Simonini is a forger, and he pits one secret society against the next until they all begin competing for his services. He sets up the Jesuits against the Freemasons against the Satanists against the spy network of four empires. He rides the subterranean currents of the 19th century, writing with equal verve against women, Christians, republicans, revolutionaries and royalists. All along, he nurses an “erotic anti-semitism” and eventually emerges with The Protocols of the Elders of Zion, concocted (where else!) at the Prague Cemetery.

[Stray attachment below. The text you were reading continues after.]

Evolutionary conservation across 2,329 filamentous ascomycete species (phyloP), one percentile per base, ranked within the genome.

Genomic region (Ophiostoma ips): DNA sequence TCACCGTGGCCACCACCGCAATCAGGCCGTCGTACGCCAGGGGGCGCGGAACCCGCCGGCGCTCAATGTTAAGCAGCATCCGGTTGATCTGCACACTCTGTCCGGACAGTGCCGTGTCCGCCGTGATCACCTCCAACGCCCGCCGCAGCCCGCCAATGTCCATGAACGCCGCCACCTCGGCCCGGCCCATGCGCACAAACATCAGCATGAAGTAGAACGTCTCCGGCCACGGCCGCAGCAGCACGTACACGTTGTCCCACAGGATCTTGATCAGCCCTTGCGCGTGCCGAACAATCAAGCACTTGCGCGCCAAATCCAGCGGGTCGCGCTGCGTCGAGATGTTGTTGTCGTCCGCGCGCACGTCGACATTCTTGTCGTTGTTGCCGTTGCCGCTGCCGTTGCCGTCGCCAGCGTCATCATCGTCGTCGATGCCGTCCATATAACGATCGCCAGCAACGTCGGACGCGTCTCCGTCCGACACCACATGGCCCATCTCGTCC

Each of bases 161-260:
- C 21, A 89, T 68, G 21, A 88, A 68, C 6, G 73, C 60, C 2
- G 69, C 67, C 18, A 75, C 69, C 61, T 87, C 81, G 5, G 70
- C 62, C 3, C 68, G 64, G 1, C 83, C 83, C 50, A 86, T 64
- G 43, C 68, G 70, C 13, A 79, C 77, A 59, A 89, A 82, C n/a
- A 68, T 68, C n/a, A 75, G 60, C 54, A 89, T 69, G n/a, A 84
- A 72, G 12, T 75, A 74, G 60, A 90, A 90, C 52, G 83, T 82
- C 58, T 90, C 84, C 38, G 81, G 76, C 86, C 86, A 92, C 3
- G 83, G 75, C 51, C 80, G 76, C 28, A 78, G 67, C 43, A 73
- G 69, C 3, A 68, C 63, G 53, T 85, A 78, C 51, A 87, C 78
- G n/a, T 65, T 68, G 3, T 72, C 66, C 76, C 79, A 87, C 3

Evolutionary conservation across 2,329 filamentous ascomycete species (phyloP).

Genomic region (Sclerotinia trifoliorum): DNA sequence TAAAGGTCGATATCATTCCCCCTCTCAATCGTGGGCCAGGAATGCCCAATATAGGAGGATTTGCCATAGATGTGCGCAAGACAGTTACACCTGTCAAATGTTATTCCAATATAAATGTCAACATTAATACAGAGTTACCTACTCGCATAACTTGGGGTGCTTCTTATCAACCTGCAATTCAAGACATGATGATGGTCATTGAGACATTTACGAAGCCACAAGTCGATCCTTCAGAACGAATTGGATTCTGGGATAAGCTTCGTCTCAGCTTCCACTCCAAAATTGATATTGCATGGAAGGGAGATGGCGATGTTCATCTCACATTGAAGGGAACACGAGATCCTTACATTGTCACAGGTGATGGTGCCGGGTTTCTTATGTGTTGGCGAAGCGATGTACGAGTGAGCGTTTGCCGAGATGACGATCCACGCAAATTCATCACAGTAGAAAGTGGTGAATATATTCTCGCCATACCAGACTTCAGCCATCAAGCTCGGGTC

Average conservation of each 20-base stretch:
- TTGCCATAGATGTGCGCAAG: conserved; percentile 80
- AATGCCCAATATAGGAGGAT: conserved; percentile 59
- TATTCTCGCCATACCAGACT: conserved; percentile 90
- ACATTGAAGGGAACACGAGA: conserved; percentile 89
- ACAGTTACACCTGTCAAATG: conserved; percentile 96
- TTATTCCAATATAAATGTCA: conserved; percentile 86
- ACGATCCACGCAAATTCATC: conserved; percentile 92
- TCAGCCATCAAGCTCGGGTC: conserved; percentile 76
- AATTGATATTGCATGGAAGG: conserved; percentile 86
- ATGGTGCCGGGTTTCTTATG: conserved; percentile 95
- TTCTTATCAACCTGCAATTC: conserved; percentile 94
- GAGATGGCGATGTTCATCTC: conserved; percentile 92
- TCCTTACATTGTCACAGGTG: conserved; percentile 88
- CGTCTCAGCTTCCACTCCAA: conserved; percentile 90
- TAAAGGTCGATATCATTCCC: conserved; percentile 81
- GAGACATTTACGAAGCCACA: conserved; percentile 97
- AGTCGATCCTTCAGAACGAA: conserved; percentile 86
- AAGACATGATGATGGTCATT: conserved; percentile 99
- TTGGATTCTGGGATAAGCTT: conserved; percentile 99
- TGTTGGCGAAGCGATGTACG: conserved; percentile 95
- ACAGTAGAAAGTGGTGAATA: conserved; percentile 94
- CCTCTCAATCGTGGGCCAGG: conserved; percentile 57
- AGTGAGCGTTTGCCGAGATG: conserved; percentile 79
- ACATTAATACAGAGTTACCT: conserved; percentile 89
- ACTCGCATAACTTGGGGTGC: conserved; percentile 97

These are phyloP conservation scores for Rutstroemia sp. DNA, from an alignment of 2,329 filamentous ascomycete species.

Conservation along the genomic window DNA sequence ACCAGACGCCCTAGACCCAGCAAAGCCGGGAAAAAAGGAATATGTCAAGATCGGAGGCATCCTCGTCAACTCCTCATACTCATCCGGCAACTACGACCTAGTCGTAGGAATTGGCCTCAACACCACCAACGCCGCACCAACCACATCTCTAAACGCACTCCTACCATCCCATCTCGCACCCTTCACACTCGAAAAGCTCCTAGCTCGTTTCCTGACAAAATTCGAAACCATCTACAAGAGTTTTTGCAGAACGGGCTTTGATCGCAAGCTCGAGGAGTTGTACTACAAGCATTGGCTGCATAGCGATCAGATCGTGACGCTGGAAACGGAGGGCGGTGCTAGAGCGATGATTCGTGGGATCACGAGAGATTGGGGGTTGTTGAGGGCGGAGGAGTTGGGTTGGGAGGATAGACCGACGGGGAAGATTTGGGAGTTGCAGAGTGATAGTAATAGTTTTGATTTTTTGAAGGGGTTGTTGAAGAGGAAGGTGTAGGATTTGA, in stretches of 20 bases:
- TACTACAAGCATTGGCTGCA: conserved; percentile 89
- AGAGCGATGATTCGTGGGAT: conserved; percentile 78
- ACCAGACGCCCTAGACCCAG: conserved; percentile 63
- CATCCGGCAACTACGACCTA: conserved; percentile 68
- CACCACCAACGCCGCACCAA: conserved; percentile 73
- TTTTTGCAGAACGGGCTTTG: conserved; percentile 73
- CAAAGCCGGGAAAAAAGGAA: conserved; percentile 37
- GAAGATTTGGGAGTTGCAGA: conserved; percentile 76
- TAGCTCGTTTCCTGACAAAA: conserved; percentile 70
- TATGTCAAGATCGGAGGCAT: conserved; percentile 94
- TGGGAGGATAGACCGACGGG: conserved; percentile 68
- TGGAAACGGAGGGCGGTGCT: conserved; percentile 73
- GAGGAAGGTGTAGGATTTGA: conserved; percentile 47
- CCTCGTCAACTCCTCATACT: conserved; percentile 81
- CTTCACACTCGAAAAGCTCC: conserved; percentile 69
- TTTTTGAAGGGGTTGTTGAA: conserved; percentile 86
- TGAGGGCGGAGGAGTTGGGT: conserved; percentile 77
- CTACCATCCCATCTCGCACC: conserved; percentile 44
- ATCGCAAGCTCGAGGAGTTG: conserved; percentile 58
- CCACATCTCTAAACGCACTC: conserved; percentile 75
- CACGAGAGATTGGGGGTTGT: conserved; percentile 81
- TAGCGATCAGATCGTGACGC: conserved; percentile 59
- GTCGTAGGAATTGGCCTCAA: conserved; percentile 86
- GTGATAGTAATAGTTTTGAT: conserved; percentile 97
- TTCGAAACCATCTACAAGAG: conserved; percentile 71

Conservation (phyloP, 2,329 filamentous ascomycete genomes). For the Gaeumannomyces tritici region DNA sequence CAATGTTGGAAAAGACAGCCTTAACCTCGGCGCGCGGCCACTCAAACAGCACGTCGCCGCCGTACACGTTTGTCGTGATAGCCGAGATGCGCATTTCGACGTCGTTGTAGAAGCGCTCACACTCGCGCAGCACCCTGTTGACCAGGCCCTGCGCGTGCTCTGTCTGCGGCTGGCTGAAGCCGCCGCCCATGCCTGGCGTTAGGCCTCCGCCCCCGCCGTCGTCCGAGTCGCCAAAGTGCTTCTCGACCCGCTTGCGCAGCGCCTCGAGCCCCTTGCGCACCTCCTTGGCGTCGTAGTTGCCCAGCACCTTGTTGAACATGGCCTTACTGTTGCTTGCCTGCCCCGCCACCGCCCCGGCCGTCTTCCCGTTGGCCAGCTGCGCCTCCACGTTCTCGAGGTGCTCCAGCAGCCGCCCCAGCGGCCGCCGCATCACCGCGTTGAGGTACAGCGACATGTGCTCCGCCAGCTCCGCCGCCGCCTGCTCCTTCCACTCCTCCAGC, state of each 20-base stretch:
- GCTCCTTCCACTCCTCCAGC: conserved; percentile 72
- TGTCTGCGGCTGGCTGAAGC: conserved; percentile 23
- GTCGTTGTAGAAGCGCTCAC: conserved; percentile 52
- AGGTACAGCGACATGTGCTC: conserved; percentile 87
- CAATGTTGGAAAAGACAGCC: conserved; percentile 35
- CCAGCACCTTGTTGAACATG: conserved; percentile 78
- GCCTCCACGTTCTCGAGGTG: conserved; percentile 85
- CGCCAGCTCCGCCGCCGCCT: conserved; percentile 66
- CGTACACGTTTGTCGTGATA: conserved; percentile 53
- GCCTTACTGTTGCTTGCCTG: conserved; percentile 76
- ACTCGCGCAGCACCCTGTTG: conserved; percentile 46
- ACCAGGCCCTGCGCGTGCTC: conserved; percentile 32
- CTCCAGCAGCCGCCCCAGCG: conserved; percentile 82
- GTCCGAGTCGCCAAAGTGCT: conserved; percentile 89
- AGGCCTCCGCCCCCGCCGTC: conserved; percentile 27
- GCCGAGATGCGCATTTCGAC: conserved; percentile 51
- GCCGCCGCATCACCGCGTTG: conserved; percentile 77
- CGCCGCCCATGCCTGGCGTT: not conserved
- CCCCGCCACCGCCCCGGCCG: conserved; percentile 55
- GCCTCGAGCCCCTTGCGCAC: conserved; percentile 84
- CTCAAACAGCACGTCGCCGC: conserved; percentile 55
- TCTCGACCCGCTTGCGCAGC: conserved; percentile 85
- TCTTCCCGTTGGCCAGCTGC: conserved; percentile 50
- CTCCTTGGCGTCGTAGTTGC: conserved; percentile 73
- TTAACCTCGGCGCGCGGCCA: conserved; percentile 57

Simonini is the patron saint to every muckraking profiteer that ever lived. He would’ve recognised Sharafuddin Azm’s fatalism in his poem ‘Eid’, especially when he says: “Doomsday came, but I am waiting for another doomsday.” What makes Simonini superhuman is that he is no more plagued by conscience than the Nazis he inspired. He retains his self-righteousness even as he is slowly losing his self-possession, exclaiming with little hint of irony: “My god, how is life possible in a nation of counterfeiters?” It is this insouciance that takes a hilarious book and turns it, imperceptibly, into a tragedy. We watch this splendid joke of a man disintegrating, and wonder: is that not, truly, what is happening in our world today? Aren’t we, too, descending from an expedient and vicious cosmos into utterly unintelligible chaos?